Today Applied Spectra has a product line comprising over 9 LA instruments and has sold over 300 instruments worldwide. Applied Spectra’s average revenue growth has been 34% between 2016 and 2019, providing a return equal to multiple times the original SBIR investment. Customers include National Laboratories, the International Atomic Energy Agency (IAEA), academic institutions and Fortune 100 and Fortune 500 industries, including major Li-ion battery, electronic, and other industrial material manufacturers in North America, Asia and Europe. Because of their demonstrated cost effectiveness and flexibility, LA instruments are now gaining a significant market share, winning the next wave of customers beyond the early adopters. “There is always a barrier in adopting a new technology” says Dr. Russo, “and industry is particularly reluctant to change analytical instrumentation, sometimes going to great pains to tweak the old system to make it work. However, ultimately a market pull is established as more customers adopt the new technology and recognize its value. This process can take many years—we need only consider how long it took for the PC to replace the typewriter.”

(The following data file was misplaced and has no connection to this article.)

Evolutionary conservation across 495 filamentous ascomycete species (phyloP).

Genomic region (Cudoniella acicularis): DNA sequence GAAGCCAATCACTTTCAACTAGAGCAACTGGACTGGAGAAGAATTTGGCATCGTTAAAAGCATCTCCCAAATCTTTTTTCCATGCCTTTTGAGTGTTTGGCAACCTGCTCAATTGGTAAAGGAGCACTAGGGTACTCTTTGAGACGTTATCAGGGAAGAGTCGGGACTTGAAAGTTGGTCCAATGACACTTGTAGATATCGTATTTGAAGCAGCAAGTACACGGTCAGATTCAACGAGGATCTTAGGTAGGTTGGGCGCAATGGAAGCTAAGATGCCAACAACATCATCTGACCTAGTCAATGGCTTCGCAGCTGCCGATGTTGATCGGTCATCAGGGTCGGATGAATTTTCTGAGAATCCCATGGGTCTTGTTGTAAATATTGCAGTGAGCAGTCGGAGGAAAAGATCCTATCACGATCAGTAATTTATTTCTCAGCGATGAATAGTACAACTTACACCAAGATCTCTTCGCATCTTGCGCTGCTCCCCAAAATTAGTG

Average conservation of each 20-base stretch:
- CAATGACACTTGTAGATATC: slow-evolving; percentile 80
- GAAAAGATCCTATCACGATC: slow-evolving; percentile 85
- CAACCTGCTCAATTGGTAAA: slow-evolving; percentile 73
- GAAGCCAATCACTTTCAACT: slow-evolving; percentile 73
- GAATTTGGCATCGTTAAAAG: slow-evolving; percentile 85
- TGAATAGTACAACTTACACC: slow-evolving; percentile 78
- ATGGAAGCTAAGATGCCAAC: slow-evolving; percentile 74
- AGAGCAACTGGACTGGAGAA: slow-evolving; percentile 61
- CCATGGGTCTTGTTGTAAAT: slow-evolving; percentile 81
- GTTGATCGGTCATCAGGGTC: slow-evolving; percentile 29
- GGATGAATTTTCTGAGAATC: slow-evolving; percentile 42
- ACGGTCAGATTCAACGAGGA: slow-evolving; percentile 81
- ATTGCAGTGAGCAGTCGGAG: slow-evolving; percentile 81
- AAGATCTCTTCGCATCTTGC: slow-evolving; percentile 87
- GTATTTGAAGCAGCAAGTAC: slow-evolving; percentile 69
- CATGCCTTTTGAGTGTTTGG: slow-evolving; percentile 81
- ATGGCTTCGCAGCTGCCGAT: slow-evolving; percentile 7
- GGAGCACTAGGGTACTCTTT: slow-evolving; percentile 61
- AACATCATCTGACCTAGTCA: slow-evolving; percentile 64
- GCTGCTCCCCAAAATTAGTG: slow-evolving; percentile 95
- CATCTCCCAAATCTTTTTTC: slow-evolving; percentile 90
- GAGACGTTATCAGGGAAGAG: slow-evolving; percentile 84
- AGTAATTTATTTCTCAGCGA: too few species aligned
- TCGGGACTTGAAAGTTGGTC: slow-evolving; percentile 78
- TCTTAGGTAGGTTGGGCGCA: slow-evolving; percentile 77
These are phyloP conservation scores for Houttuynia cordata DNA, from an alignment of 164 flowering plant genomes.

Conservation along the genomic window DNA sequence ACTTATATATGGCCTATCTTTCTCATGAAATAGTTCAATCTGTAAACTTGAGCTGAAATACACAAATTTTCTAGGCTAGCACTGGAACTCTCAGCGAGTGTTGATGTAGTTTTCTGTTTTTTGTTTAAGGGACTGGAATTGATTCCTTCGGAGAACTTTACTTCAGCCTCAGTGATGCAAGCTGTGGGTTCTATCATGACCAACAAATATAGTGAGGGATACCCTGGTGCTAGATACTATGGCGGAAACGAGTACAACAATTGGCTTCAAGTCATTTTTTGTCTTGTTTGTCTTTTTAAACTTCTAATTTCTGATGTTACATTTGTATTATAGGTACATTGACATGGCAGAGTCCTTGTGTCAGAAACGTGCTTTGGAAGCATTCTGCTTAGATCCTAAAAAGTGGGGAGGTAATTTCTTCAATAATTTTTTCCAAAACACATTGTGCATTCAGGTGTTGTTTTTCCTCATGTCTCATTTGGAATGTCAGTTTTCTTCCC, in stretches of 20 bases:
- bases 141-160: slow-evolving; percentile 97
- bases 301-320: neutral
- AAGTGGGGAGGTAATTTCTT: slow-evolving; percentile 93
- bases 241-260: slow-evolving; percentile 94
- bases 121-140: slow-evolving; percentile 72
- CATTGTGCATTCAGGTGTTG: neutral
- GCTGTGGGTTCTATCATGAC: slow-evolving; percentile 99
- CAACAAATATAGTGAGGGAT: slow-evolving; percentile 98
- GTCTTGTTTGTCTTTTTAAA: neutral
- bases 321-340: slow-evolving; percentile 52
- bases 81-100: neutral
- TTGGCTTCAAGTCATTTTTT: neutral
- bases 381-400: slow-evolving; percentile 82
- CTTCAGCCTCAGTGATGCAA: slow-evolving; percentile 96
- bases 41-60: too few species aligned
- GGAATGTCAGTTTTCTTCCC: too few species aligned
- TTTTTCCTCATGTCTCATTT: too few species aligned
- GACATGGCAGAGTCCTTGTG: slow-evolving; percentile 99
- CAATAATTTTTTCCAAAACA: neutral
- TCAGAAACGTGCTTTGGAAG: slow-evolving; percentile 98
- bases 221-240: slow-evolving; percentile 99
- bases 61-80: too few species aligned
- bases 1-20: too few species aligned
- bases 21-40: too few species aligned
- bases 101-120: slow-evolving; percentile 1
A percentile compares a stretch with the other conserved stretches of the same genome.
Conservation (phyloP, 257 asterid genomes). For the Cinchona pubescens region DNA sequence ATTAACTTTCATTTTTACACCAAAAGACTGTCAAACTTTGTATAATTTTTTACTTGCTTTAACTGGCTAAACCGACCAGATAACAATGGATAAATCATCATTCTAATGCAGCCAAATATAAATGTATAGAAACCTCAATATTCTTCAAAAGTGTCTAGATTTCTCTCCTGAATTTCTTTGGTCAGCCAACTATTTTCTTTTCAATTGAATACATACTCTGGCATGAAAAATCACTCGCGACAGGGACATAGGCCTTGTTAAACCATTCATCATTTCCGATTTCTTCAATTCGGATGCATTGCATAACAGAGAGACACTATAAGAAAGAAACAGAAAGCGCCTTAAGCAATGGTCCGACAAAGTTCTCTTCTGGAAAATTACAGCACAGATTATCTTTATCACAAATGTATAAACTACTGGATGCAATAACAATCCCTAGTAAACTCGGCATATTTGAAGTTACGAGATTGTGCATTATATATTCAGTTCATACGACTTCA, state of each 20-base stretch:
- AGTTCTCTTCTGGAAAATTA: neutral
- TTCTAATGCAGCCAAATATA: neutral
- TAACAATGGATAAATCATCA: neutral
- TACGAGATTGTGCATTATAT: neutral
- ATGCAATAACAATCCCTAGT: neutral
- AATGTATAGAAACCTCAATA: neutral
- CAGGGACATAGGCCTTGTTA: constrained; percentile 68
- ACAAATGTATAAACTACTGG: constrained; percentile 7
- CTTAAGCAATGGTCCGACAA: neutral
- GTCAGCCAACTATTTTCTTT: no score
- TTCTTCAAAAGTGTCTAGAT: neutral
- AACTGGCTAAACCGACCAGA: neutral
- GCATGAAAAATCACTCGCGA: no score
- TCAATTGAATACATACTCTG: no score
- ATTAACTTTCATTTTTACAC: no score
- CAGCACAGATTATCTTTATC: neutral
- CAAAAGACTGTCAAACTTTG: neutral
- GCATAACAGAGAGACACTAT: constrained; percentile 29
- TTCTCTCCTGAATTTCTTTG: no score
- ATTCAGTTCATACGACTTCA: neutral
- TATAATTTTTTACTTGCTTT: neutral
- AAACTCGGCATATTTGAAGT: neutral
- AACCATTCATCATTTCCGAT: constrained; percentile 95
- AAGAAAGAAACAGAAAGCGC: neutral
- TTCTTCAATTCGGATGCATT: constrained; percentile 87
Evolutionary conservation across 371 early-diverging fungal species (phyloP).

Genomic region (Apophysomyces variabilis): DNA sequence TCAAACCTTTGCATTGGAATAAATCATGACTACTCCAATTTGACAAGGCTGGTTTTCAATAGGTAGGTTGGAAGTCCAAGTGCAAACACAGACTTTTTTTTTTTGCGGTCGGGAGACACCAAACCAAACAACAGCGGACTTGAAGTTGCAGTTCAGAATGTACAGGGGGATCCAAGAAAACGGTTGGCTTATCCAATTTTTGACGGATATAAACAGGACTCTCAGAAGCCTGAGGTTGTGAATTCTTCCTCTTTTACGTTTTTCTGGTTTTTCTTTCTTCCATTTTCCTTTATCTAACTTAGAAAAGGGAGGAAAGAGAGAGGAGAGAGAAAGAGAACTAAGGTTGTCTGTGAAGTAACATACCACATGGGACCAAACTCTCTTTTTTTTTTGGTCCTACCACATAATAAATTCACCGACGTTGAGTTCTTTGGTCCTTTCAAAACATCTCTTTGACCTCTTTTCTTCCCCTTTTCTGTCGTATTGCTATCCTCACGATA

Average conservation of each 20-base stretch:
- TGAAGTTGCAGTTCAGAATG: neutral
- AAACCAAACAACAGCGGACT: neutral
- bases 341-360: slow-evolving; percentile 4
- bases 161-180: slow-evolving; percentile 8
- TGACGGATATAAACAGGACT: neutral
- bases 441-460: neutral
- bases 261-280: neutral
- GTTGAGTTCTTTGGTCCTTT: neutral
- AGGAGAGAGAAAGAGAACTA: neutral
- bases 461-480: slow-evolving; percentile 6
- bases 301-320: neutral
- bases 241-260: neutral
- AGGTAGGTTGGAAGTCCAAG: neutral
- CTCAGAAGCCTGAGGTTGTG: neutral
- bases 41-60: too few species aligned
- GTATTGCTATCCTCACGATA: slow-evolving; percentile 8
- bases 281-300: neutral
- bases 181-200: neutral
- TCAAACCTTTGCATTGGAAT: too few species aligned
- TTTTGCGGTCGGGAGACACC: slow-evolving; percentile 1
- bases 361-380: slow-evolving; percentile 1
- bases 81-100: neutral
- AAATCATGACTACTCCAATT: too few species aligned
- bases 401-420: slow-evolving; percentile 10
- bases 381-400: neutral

LA instruments have penetrated several commercial markets, including oil & gas, mining, energy storage, nuclear non-proliferation and waste, metals and steels, and forensic. But this might be just the beginning for LA instruments as other industries like the food industry might need to implement new ways to measure the substances processed foods are made of.
Applied Spectra fits the model of many so-called deep tech companies. These companies are born from breakthrough research in academia or National Labs and work on technologies that require fundamental science understanding and carry notable engineering challenges. These technologies are transformative because they create new ways to solve some of the world’s most important challenges.
Although for deep tech the road to market entry presents many obstacles and is considered too risky by most private investors, Applied Spectra was able to successfully transition from idea to product development and achieve market traction. Thanks to the support of DOE SBIR through 4 Phase II grants, and 2 continuation grants, a paradigm-changing technology is now transforming the way small to large research and manufacturing facilities perform chemical analysis, with great impact on devices and processes that enable energy security and National economic growth.
Written by Claudia Cantoni, Commercialization Program Manager, DOE SBIR/STTR, January 2020.